This category of digital lens come into place after modern DSLRs adopt a smaller sensor size, as such many focal length now becomes more tele on the new bodies using the same old lens. With a 1.5x crop factor, a 24mm (wide) becomes 36mm (mid wide) and a 35mm (mid wide) becomes 50mm (standard). The previous wide angle lens now loses the wider end of the wide angle, and started from the mid wide portion onwards. New digital lens are thus invented to cover the wider end of the previous wide angle, as well as a portion that is really wide, called the ultrawide angle.

    As there is no objective definition to the angles, it is determined by two things, by what is commerically available, and secondly by what you can subjectively set as a cut off. The current ultrawide angle lens are mainly between 10-24mm which on 1.5x crop factor becomes 15-36mm. As for personal subjective cut off, I notice more distortion and apparent differential sizes of near-far items at around 14mm and below on my 1.5x crop factor Nikon D50, which is about 21mm on 35mm equivalents.


    Form
    One might notice the longer the focal length, the longer and bigger the lens is. However, ultrawide angle lenses also appear large. This is as quoted from wikipedia (2007 Nov 24), the mirror box "prevents lenses from having rear elements closer to the film or sensor to be mounted" and "this means that simple designs for wide angle lenses cannot be used. Instead, larger and more complex retrofocus designs are required."


    Application
    The use of ultrawide angles are used for various purposes, which is usually done NEAR to the subject.

    1. need to encompass many separate activities or details on a horizon.
    - for panaromic crop of human activities
    - for landscape with vertical details, e.g. mountains, with which the wide angle requirement is determined by how far you are from the subject. If you are really very far away from the subject, such as mountain ranges where you are standing like a few kilometres off, very often wide angles itself are sufficient and in some cases, isolation with longer focal lengths may be applied instead.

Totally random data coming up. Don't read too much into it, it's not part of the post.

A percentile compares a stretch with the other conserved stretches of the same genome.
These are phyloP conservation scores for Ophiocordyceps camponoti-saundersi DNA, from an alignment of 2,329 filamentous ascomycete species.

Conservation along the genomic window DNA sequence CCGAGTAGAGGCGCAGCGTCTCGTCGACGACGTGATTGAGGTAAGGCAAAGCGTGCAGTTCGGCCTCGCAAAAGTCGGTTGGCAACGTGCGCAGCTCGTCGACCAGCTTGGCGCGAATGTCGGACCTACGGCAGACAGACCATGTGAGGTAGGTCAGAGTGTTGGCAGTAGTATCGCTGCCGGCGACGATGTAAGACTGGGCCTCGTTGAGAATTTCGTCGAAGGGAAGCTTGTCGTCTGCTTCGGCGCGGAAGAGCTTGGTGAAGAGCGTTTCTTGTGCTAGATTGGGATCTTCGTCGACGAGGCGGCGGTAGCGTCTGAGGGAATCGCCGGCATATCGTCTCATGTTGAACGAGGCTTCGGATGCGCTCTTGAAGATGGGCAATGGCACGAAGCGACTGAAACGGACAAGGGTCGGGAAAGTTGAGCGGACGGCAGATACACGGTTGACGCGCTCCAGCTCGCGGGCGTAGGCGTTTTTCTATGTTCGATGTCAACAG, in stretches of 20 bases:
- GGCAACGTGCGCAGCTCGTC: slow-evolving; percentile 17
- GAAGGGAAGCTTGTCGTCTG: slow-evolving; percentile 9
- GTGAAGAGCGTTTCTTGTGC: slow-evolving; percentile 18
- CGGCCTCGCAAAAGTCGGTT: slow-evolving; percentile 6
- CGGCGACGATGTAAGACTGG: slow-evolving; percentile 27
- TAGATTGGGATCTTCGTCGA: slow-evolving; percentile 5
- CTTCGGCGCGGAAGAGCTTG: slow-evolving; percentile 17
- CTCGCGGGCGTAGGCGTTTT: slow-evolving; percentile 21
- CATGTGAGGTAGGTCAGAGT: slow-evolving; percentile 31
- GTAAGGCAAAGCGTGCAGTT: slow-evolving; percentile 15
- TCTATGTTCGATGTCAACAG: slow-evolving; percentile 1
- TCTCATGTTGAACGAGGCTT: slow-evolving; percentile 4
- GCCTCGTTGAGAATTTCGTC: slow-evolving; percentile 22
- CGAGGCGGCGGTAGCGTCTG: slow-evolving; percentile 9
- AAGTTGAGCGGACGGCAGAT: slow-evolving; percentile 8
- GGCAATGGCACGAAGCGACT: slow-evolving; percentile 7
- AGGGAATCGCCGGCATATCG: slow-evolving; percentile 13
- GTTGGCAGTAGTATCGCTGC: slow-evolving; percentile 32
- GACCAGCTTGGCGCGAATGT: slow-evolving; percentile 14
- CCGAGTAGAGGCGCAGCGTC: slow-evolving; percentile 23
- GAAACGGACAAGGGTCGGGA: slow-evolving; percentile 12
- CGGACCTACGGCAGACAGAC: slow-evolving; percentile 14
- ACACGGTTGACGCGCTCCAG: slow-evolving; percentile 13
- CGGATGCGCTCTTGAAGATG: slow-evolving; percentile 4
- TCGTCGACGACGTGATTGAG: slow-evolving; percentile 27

2. need to cover a broad cluster of activities or subjects in an enclosed space
    - small exhibition rooms through a window
    - indoor with limited space, group photos (distortion would be apparent if it is too wide)
    - ultrawide angle is very useful but beyond a certain threshold, distortion becomes very bad and is not nice for faces near the periphery, the less wide end of a ultrawide angle lens is thus better applied if the space constrain allows
    - once out into the streets and alleys, there is often a little more space to move around, thus a conventional wide angle to standard focal length lens (with 1.5x crop factor bodies) are better suited for this purpose instead of ultrawide.

    3. need to cover a tall or big structure very near to you
    - usually on buildings where one hope to capture the roof to the bottom, usually a chapel or something, about 2 floor high
    - you may be able to move to the farthest end, on a road opposite this building, often with your back against the building that is opposite your subject.
    - distortion especially of converging verticals is acceptable, and can gives good effect depending on your taste. failing which the only other option is to invest in a tilt shift lens or to move to a floor that is directly opposite to the centre of the building.

    4. to emphasize size differences between near far effect
    - it can be applied on many things, such as the face of an animal. it can achieve very comical effects, and less suitable for solemn subjects, e.g. human portraits.
    - the application on sports, provided safety is ensured, when being very near to the subject, can bring drama to the activity.


    Choices

    Nikon F mount
    14mm f/2.8D Nikkor AF, ED FX
    14-24mm f/2.8G Nikkor AF-S, ED FX
    12-24mm f/4.5-5.6, Sigma DG HSM, EX ASPHERICAL FX
    12-24mm f/4G Nikkor DX AF-S, IF-ED
    10-16mm f/2.8 Tokina DX AF, AT-X 116 Pro
    12-24mm f/4 Tokina DX II AF, AT-X 124 Pro
    10-20mm f/4-5.6, Sigma DC HSM, EX
    11-18mm f/4.5-5.6, Tamron Di-II AF, LD Aspherical IF SP
    10-24mm F/3.5-4.5, Tamron Di-II AF-built in motor, LD Aspherical IF SP

    For good reviews for nikon mount ultrawide angle zooms, one can read the following,
    Kenrockwell: Very directional guide to lost souls.
    Nikonians : More objective guide to more experienced users.

    Canon EF mount
    14mm f/2.8L II Canon EF USM FF
    12-24mm f/4.5-5.6, Sigma DG HSM, EX ASPHERICAL FF
    10-22mm f/3.5-4.5, Canon EF-S USM
    10-16mm f/2.8, Tokina DX AF, AT-X 116 Pro
    12-24mm f/4 Tokina DX II AF, AT-X 124 Pro
    10-20mm f/4-5.6, Sigma DC HSM, EX
    11-18mm f/4.5-5.6, Tamron Di-II AF, LD Aspherical IF SP

    Sony-Konica-Minolta A mount
    12-24mm f/4.5-5.6, Sigma DG AF, EX ASPHERICAL FF
    11-18mm f/4.5-5.6 Sony DT
    10-20mm f/4-5.6 Sigma DC HSM, EX
    11-18mm f/4.5-5.6 Tamron Di-II AF, LD Aspherical IF SP

    Pentax K mount